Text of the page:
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Every year, Forbes publishes a list of the world’s most powerful celebrities. To generate the list, Forbes estimates celebrity earnings (earned solely from entertainment-related income), then factors in media metrics like Google hits, press mentions as compiled by Factiva, TV/radio mentions from Lexis/Nexis and the number of times an A-lister appears on the cover of more than 50 consumer magazines.
So, you might wondering what this has got to do with you, a creative professional who may not necessarily be in the same celebrity league as an Angelina Jolie, Brad Pitt or Oprah Winfrey. Or you might feel that your creative art is not relevant to acting or singing. If you think that way, just think of well-known modern creatives who are in a similar league:
Chefs – Gordon Ramsey, Jamie Oliver and Heston Blumenthal.
Fashion Designers – Marc Jacob, Vera Wang and Tom Ford.
Authors – Stephen King, J.K. Rowling and Neil Gamen.
Comic Book Artists/ Writers – Frank Miller, Todd McFarlane & Alan Moore.
Photographers – Mario Testino, Steve McCurry and Timothy Hogan.
The fact is, the majority of the people are responsible for the commercial success of a creative (paying audience, clients, potential clients, agents, sponsors, media etc) will also judge you based on similar criteria, just not with the same level of expectation.
If you are perceived as successful, it is assumed that you must be doing something right in your field. This, in turns, adds to your credibility and commercial value.
The problem is, as creatives, we often live in our own imaginative ideological world of fantasy. But, as I discussed in “Who Creative Professionals have to Satisfy?”, creatives cannot survive if they are only concerned with satisfying themselves or their fans. The benchmarks of success for a creative can neither be purely idealistic or based on your personal likes. Being a creative means you are governed by the forces of the marketplace and societal standards of what is considered commercially successful and what is not.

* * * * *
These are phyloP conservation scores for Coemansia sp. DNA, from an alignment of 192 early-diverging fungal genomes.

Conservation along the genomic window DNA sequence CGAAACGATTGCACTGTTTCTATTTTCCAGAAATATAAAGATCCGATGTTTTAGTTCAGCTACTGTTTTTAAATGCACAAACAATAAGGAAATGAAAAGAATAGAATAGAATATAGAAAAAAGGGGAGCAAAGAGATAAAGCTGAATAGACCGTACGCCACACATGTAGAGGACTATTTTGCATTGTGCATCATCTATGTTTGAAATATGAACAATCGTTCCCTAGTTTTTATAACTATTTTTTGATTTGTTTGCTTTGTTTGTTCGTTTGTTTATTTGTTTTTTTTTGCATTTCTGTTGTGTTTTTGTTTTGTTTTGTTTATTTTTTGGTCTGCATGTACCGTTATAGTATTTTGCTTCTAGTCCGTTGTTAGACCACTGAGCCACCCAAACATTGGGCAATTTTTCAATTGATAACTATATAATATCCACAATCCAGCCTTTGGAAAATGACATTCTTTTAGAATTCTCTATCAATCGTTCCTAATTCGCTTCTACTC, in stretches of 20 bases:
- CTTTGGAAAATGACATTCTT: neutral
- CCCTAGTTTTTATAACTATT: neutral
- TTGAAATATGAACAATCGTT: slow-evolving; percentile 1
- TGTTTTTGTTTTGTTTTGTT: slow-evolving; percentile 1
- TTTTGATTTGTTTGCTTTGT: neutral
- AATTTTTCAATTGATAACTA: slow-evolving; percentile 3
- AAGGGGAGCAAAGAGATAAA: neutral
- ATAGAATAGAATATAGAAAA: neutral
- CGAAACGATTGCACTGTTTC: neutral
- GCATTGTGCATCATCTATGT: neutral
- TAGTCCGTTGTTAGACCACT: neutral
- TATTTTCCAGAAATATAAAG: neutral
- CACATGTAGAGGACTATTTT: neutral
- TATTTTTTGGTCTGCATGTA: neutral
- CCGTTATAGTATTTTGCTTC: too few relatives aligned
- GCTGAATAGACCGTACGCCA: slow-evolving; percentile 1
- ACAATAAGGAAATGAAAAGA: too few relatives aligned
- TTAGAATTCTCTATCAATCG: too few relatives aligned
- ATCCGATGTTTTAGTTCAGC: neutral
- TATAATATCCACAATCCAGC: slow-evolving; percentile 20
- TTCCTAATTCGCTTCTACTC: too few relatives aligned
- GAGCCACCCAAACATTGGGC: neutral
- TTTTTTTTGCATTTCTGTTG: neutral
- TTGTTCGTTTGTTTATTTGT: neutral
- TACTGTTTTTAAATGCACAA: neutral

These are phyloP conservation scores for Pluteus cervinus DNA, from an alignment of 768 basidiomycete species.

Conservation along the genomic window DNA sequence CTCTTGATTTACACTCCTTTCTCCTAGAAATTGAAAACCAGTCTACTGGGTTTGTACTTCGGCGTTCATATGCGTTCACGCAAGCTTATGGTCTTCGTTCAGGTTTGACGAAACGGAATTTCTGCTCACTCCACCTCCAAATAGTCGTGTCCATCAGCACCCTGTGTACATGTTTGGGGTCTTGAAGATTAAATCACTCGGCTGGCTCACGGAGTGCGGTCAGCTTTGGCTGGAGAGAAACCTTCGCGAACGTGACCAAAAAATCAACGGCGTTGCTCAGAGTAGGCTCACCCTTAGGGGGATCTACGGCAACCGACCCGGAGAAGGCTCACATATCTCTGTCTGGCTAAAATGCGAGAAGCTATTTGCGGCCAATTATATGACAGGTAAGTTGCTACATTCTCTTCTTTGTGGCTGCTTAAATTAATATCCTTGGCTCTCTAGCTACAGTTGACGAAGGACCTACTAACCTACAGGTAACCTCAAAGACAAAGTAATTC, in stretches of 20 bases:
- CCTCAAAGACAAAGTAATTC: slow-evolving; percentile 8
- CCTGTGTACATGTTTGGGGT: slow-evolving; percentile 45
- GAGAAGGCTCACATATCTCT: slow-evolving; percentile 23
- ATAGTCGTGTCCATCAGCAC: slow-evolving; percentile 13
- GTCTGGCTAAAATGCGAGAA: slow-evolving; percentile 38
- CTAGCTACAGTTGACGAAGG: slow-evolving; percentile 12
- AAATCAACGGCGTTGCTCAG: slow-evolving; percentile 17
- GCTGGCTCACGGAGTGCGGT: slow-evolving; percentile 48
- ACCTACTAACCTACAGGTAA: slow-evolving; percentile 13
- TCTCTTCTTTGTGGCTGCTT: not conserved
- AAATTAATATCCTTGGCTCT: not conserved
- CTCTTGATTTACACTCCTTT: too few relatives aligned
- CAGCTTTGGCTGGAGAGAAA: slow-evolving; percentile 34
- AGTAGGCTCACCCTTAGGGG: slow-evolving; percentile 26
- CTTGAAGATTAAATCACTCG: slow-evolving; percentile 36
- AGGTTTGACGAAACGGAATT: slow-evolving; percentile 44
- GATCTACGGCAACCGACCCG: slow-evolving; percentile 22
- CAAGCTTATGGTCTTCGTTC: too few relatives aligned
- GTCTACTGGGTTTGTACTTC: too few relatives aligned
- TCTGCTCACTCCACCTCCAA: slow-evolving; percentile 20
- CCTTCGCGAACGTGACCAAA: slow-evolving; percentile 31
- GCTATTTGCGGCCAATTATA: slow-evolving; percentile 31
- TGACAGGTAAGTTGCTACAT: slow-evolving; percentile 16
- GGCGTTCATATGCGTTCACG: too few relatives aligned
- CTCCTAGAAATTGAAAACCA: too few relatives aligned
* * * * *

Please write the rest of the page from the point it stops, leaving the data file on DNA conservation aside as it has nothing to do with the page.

So, bearing in mind how the value of a celebrity is measured can help you plan how you can achieve similar milestones as a creative. Now, the milestones set out by Forbes may not be practically attainable by most creatives, especially new ones in their careers. So, below are four realistic milestones, in order, that creatives can confidently work towards.
Referrals & Testimonials
Build up your collection of testimonials and showcase the best and/ or most recent testimonials. Request clients if they can be your referrals or would be willing to make referrals to you. Referrals are your cheapest, yet most effective, form of marketing. The more referrals = more bookings and opportunities to showcase your craft. The higher the quality of your referrals will also mean that the projects you get will be of higher value.
Proven Track Record
The more projects you take on, the more you can add to your portfolio. But, do not just constantly take on the same type of projects over and over again. Add diversity to your track record by taking on all types of projects where you can creatively apply your craft to. Having a diverse proven track record will showcase your value to many different markets and audiences which gives you potential to scale your business. The more markets you appeal to, the higher your commercial value will be.
This may seem easier said than done… because it is. If you do not know how to secure PR for yourself, learn or find someone who knows how to. This article is not the place to discuss PR & media publicity techniques; but, the point is, media feature gives you credibility and is an important milestone for the creative.
When you have worked on the preceding 3 milestones, you can work on the fee you command. The higher the fee you can command, the more perceived value you have. High value clients will use your fee as a benchmark of your value.
The great thing about the creative arts is that there is no such thing as a market price for your fee. Your fee is not determined by time, size, or scale of your work alone. Your fee is based on the value you bring to your clients. You can charge whatever you want as long as people are willing to pay that fee on a consistent basis. A singer in a lounge may command $100 an hour but Taylor Swift can command $1 million for the same hour. Both may do exactly the same thing and even sing the exact same songs but it is the artist who brings more value to a client that will be able to command a much higher fee.
The above are only the commercial milestones for the creative. It is a given that you should have a separate set of artistic milestones that ensue you continually push yourself to improve and reinvent your craft on an artistic level.
In addition, while achieving all four commercial milestones is not a 100% guarantee that you will be a very successful creative, all creatives who have achieved considerable success would have achieved all four milestones and would still be continually re-achieving them as their career develops. So don’t pick and choose, just do it!